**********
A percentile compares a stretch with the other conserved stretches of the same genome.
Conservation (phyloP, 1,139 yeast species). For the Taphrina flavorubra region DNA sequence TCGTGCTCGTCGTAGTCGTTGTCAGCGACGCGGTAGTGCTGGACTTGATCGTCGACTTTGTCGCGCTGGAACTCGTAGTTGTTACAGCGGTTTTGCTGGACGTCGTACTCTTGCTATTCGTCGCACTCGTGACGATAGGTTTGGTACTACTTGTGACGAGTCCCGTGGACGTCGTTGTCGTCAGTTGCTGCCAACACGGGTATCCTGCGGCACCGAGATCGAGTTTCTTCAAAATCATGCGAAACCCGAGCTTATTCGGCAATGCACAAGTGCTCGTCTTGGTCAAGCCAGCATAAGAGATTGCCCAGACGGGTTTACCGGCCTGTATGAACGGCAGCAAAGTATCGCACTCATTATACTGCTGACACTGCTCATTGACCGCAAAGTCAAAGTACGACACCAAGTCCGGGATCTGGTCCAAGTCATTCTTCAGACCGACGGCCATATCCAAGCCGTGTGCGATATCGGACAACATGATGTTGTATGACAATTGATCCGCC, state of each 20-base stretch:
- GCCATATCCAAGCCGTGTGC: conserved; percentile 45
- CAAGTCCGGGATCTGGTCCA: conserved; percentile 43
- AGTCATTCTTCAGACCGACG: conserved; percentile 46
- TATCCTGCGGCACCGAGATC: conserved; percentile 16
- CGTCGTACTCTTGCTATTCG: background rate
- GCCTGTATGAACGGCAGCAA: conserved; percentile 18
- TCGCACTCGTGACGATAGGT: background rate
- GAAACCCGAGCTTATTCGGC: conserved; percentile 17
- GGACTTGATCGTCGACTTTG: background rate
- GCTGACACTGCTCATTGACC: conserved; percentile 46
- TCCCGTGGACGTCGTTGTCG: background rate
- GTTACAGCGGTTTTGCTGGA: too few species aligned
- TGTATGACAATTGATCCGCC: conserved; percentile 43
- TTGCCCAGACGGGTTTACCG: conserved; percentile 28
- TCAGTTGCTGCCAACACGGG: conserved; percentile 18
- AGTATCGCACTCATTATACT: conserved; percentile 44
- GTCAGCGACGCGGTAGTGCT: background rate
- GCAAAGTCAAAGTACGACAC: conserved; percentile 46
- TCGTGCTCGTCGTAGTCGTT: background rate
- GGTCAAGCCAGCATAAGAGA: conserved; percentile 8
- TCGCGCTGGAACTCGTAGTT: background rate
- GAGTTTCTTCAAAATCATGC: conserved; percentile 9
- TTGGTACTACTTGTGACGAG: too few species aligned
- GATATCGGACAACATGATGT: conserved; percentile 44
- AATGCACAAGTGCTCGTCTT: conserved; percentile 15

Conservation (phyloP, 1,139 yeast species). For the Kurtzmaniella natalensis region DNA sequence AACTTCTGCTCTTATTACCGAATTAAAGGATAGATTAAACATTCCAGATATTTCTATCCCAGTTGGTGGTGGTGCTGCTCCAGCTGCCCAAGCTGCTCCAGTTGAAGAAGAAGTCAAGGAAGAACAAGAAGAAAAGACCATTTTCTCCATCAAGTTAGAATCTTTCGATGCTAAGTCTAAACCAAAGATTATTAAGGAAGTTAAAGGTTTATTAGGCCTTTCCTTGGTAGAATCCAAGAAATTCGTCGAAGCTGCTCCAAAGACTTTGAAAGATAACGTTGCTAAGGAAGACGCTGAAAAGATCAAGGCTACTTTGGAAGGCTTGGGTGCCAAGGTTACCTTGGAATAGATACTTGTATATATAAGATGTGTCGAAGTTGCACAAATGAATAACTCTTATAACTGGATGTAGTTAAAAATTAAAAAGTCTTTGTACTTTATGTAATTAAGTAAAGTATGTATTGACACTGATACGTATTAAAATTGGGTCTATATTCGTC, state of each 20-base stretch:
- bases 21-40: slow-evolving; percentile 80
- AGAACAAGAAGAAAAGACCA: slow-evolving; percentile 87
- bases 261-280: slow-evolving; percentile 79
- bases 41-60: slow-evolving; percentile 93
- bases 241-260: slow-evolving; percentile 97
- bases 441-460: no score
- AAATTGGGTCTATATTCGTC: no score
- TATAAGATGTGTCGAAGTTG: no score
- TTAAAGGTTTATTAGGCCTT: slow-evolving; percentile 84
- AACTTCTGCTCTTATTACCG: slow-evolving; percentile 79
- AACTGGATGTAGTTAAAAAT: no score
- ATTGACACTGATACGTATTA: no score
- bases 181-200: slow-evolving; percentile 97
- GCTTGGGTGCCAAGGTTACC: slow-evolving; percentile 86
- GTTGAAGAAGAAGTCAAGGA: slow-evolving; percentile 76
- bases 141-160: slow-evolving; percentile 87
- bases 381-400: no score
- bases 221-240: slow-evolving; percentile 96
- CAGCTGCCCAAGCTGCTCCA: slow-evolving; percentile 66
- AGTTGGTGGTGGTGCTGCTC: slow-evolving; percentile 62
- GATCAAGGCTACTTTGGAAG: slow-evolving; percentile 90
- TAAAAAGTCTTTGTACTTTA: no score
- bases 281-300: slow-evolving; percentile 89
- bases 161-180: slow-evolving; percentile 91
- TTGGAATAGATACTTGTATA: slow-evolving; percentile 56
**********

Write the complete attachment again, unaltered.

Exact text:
A percentile compares a stretch with the other conserved stretches of the same genome.
Conservation (phyloP, 1,139 yeast species). For the Taphrina flavorubra region DNA sequence TCGTGCTCGTCGTAGTCGTTGTCAGCGACGCGGTAGTGCTGGACTTGATCGTCGACTTTGTCGCGCTGGAACTCGTAGTTGTTACAGCGGTTTTGCTGGACGTCGTACTCTTGCTATTCGTCGCACTCGTGACGATAGGTTTGGTACTACTTGTGACGAGTCCCGTGGACGTCGTTGTCGTCAGTTGCTGCCAACACGGGTATCCTGCGGCACCGAGATCGAGTTTCTTCAAAATCATGCGAAACCCGAGCTTATTCGGCAATGCACAAGTGCTCGTCTTGGTCAAGCCAGCATAAGAGATTGCCCAGACGGGTTTACCGGCCTGTATGAACGGCAGCAAAGTATCGCACTCATTATACTGCTGACACTGCTCATTGACCGCAAAGTCAAAGTACGACACCAAGTCCGGGATCTGGTCCAAGTCATTCTTCAGACCGACGGCCATATCCAAGCCGTGTGCGATATCGGACAACATGATGTTGTATGACAATTGATCCGCC, state of each 20-base stretch:
- GCCATATCCAAGCCGTGTGC: conserved; percentile 45
- CAAGTCCGGGATCTGGTCCA: conserved; percentile 43
- AGTCATTCTTCAGACCGACG: conserved; percentile 46
- TATCCTGCGGCACCGAGATC: conserved; percentile 16
- CGTCGTACTCTTGCTATTCG: background rate
- GCCTGTATGAACGGCAGCAA: conserved; percentile 18
- TCGCACTCGTGACGATAGGT: background rate
- GAAACCCGAGCTTATTCGGC: conserved; percentile 17
- GGACTTGATCGTCGACTTTG: background rate
- GCTGACACTGCTCATTGACC: conserved; percentile 46
- TCCCGTGGACGTCGTTGTCG: background rate
- GTTACAGCGGTTTTGCTGGA: too few species aligned
- TGTATGACAATTGATCCGCC: conserved; percentile 43
- TTGCCCAGACGGGTTTACCG: conserved; percentile 28
- TCAGTTGCTGCCAACACGGG: conserved; percentile 18
- AGTATCGCACTCATTATACT: conserved; percentile 44
- GTCAGCGACGCGGTAGTGCT: background rate
- GCAAAGTCAAAGTACGACAC: conserved; percentile 46
- TCGTGCTCGTCGTAGTCGTT: background rate
- GGTCAAGCCAGCATAAGAGA: conserved; percentile 8
- TCGCGCTGGAACTCGTAGTT: background rate
- GAGTTTCTTCAAAATCATGC: conserved; percentile 9
- TTGGTACTACTTGTGACGAG: too few species aligned
- GATATCGGACAACATGATGT: conserved; percentile 44
- AATGCACAAGTGCTCGTCTT: conserved; percentile 15

Conservation (phyloP, 1,139 yeast species). For the Kurtzmaniella natalensis region DNA sequence AACTTCTGCTCTTATTACCGAATTAAAGGATAGATTAAACATTCCAGATATTTCTATCCCAGTTGGTGGTGGTGCTGCTCCAGCTGCCCAAGCTGCTCCAGTTGAAGAAGAAGTCAAGGAAGAACAAGAAGAAAAGACCATTTTCTCCATCAAGTTAGAATCTTTCGATGCTAAGTCTAAACCAAAGATTATTAAGGAAGTTAAAGGTTTATTAGGCCTTTCCTTGGTAGAATCCAAGAAATTCGTCGAAGCTGCTCCAAAGACTTTGAAAGATAACGTTGCTAAGGAAGACGCTGAAAAGATCAAGGCTACTTTGGAAGGCTTGGGTGCCAAGGTTACCTTGGAATAGATACTTGTATATATAAGATGTGTCGAAGTTGCACAAATGAATAACTCTTATAACTGGATGTAGTTAAAAATTAAAAAGTCTTTGTACTTTATGTAATTAAGTAAAGTATGTATTGACACTGATACGTATTAAAATTGGGTCTATATTCGTC, state of each 20-base stretch:
- bases 21-40: slow-evolving; percentile 80
- AGAACAAGAAGAAAAGACCA: slow-evolving; percentile 87
- bases 261-280: slow-evolving; percentile 79
- bases 41-60: slow-evolving; percentile 93
- bases 241-260: slow-evolving; percentile 97
- bases 441-460: no score
- AAATTGGGTCTATATTCGTC: no score
- TATAAGATGTGTCGAAGTTG: no score
- TTAAAGGTTTATTAGGCCTT: slow-evolving; percentile 84
- AACTTCTGCTCTTATTACCG: slow-evolving; percentile 79
- AACTGGATGTAGTTAAAAAT: no score
- ATTGACACTGATACGTATTA: no score
- bases 181-200: slow-evolving; percentile 97
- GCTTGGGTGCCAAGGTTACC: slow-evolving; percentile 86
- GTTGAAGAAGAAGTCAAGGA: slow-evolving; percentile 76
- bases 141-160: slow-evolving; percentile 87
- bases 381-400: no score
- bases 221-240: slow-evolving; percentile 96
- CAGCTGCCCAAGCTGCTCCA: slow-evolving; percentile 66
- AGTTGGTGGTGGTGCTGCTC: slow-evolving; percentile 62
- GATCAAGGCTACTTTGGAAG: slow-evolving; percentile 90
- TAAAAAGTCTTTGTACTTTA: no score
- bases 281-300: slow-evolving; percentile 89
- bases 161-180: slow-evolving; percentile 91
- TTGGAATAGATACTTGTATA: slow-evolving; percentile 56